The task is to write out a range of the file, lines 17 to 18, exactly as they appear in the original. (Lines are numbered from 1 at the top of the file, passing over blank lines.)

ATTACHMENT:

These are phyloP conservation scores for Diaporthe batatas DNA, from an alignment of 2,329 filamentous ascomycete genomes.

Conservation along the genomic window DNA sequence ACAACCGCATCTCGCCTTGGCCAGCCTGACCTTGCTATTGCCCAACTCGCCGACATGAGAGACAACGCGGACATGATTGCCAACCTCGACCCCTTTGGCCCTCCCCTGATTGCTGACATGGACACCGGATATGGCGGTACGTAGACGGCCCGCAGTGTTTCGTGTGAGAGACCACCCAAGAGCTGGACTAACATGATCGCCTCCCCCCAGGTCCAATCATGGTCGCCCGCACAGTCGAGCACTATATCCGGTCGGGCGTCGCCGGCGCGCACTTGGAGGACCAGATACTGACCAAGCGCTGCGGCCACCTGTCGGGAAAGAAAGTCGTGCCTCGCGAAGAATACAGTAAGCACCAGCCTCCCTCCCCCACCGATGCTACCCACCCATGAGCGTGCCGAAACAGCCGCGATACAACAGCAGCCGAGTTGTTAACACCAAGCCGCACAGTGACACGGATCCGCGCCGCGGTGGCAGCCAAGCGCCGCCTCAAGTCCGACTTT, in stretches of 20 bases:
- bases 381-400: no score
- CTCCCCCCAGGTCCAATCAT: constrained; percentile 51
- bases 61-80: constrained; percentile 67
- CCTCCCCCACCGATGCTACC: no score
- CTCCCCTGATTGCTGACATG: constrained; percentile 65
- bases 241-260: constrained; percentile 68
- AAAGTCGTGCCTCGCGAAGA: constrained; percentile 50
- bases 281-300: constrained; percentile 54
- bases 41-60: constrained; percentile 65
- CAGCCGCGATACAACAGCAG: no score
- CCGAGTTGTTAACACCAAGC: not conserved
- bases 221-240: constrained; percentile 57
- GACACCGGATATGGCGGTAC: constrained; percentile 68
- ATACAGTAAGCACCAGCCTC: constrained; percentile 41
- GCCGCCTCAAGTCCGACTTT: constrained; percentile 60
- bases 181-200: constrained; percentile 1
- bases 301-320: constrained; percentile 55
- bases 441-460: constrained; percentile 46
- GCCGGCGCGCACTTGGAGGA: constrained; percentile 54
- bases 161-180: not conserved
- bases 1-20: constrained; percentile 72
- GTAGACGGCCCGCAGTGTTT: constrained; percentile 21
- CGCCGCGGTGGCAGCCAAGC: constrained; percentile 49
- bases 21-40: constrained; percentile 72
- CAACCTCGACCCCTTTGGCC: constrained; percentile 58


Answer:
- GCCGCCTCAAGTCCGACTTT: constrained; percentile 60
- bases 181-200: constrained; percentile 1